This is not to say that providing diverse information is not important, but it is not simply a matter of making that information available. Those who were given additional encouragement to view the information reported similar gains in knowledge of the issue and greater appreciation of the tradeoffs involved in policies they supported to those who participated in the interpersonal discussion sessions, and these gains were significantly larger than those who were not given the additional encouragement to view the materials. In other words, simply making diverse information available is not likely to be enough – many will simply skip through that information if there is not additional encouragement, either through explicit incentives or interpersonal discussion.


These results suggesting that carefully constructed political deliberation may be a more effective antidote to polarization than simply diversifying the information provided to citizens, especially if there is no additional incentives for citizens to actually view the diversified information. Rather than discouraging political discussion, harkening back to a time when, as Colbert put it, we “stuck with safe subjects [for discussion],” we should be utilizing the tools provided by the modern communications and the internet to encourage constructive dialogue.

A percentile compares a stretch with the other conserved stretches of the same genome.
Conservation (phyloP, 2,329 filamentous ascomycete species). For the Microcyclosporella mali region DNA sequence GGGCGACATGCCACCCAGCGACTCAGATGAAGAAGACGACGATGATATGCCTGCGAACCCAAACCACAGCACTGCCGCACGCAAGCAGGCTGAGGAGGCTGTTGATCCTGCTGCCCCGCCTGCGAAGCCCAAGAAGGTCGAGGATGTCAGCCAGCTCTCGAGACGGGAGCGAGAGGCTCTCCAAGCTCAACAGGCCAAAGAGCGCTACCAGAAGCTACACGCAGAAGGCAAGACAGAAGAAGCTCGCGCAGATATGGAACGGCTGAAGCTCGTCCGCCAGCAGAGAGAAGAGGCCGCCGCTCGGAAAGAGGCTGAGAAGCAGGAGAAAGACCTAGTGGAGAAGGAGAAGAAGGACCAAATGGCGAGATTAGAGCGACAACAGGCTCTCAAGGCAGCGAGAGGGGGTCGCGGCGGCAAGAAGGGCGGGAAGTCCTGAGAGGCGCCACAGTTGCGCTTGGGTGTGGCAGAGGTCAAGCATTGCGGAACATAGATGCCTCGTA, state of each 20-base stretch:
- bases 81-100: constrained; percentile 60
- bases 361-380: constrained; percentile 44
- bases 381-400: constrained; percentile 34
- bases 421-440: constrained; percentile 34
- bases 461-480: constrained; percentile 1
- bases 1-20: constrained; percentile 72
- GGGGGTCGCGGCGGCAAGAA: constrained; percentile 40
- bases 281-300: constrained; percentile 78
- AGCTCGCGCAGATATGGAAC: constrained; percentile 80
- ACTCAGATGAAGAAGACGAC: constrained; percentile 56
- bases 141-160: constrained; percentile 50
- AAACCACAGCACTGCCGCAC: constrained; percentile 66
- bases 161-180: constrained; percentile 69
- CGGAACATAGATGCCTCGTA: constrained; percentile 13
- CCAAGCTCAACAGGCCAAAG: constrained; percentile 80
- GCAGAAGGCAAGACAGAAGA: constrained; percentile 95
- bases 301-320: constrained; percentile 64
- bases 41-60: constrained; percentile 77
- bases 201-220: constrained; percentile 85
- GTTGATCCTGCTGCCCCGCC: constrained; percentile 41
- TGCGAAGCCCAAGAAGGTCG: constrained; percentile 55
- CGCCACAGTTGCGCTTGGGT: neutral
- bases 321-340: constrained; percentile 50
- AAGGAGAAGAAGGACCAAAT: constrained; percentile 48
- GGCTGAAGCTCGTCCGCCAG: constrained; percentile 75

For those who are interested, you can join this effort by visiting the Common Ground for Action site. There you can sign up to participate in a deliberation session on a range of important issues, and you can volunteer to moderate sessions yourself if you would like to become involved.

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When is intellectual humility revealed to others? by Benjamin R. Meagher

When is intellectual humility revealed to others?

by Benjamin R. Meagher

September 2018


Imagine that Bill, a new college freshman, is meeting his roommate, Tyler, for the first time. What will Bill try to get out of this initial interaction? Most likely, his primary goal will be to answer the simple question: What is Tyler like? Is he nice? Funny? Smart? Tidy? Social psychologists have long been interested in how people form impressions of one another. Perhaps the most fundamental issue that emerges from this topic is the question of accuracy—what predicts a greater likelihood of being right when forming these personality judgments?


One useful framework for understanding this process is the Realistic Accuracy Model (RAM), a theory of impression formation developed by Dave Funder at UC Riverside. This theory argues that for a perceiver to accurately determine the personality trait of a target person, he or she must observe and then utilize the behavioral information relevant to the trait being assessed. In other words, four things must happen: (1) the target person must engage in trait-relevant behavior(s), (2) that behavior must be available to the perceiver to observe, (3) the perceiver must actually notice that behavior, and (4) the perceiver must use that observation to form his or her judgment of the target.